“If we keep preaching these things and the core of HR hasn’t changed, should we be looking for another job? Are we defining a job that doesn’t exist?”

My answer to that? Maybe. As far as looking for another job, we need to work in places that support what we believe. You can work in a place you don’t enjoy or a place that has work that isn’t fun. Probably not forever, but you can at least do it for a while. However, if you don’t believe in what they do morally, ethically, or spiritually, then it’s never going to work. Get out while you can. As far as the defining a job that doesn’t exist part, that really intrigued me. I believe that there are companies out there for every type of attitude or culture fit. And if there isn’t maybe that’s a reason to start one. Many well-known and much-loved companies started because someone was unhappy or uncomfortable with a prior employer and struck out on their own. Now that we’re discussing beliefs, I ask that you take a trip down memory lane with me.

My inspiration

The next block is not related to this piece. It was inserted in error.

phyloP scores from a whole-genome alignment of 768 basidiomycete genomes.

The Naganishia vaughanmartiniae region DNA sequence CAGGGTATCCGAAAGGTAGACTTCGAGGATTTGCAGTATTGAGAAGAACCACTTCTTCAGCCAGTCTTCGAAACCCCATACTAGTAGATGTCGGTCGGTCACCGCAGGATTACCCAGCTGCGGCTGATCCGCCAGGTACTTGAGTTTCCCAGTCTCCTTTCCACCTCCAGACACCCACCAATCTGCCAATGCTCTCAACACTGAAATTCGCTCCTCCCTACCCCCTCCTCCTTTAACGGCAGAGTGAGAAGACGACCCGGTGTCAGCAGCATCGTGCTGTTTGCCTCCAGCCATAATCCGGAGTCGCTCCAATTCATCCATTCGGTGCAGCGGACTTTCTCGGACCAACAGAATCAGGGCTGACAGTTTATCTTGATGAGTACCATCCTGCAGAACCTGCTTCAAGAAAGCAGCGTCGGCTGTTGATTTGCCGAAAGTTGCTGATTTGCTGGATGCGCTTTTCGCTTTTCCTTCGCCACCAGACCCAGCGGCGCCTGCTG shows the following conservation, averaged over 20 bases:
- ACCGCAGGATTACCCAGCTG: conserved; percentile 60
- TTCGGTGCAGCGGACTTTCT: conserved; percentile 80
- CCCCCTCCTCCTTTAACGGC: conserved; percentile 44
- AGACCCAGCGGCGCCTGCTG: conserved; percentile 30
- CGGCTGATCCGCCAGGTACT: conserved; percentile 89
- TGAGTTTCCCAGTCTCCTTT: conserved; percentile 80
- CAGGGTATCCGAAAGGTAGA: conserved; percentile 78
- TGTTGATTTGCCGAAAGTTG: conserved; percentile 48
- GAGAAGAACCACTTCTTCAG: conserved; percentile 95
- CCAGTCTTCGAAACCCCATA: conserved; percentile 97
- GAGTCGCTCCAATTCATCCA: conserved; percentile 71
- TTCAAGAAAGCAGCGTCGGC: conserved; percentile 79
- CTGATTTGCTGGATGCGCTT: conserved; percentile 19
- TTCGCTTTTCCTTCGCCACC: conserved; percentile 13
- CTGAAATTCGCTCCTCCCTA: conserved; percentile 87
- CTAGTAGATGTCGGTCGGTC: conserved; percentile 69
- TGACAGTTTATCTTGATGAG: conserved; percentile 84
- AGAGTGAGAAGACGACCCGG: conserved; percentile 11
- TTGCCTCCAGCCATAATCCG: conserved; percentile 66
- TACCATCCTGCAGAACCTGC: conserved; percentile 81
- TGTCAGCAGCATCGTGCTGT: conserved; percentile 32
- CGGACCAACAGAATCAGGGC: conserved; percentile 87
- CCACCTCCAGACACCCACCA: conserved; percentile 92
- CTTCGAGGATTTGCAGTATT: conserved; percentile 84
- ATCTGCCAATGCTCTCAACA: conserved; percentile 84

Think about what you know and believe about HR. You know, the foundation and principles that you rely on every day to make decisions and do your job. You’d probably think that the general beliefs for people in the same profession would be the same, but I’m not quite sure. What would you think if I said those basic principles that you rely one are probably very different from mine? We might share some tendencies, but the variables of where we’ve worked, who we’ve worked with/for, what we’ve learned, etc. can greatly influence that foundation. You might think it’s moot based on where you are in your career currently, but even those early experiences can still shape the direction and trajectory of your life for years to come. When I first jumped into HR, I latched onto two of the most innovative people I’d ever seen. Mind you, I had recently finished a degree in human resources management, so I assumed I knew what the heck I was doing. And then I found Chris and Frank. Chris Ferdinandi and Frank Roche were the authors of RenegadeHR and KnowHR, respectively. The things they were writing were revolutionary, bold, and (somewhat) scary. For someone with a degree in HR, I quickly realized that a large portion of what I knew from school was fairly useless if I wanted to be valuable in this profession going forward. Thinking back, I don’t know that there was a specific moment or article that helped to set me on my current path, but here I am and I can easily see how many of the principles and ideas learned from those men have helped to shape my ideas and career ever since. One interesting thing to note? Chris and Frank are neither one hardcore HR professionals. Chris is more of a creative/communications type guy, and Frank works for a communications company. Interesting that those types of professionals were sharing the most attractive and insightful ideas for a young and inexperienced HR pro. I sometimes wonder what would have happened if I had instead ended up on another website written by someone who thinks policies are the best thing since sliced bread and that we need to be counting every minute that our employees are sitting in their chairs during the day to ensure full “productivity” (ha!). What would I be like? What would I believe? How would my career have been different? I do know that it would have been wildly varied from what it is currently. My previous manager hired me after spending time with me in a mentor group and reading this site to learn my thoughts on leadership, culture, etc. If she had seen something in my writing or behaviors that indicated a poor culture fit, then I would never have had the opportunity to work in my current role. Yes, I’m talking about my own path here, but I want you to think back on yours as well. Whether you’ve been doing this for ten days or twenty years, I think it’s worth the time investment to occasionally look back on your career and take stock of the situation.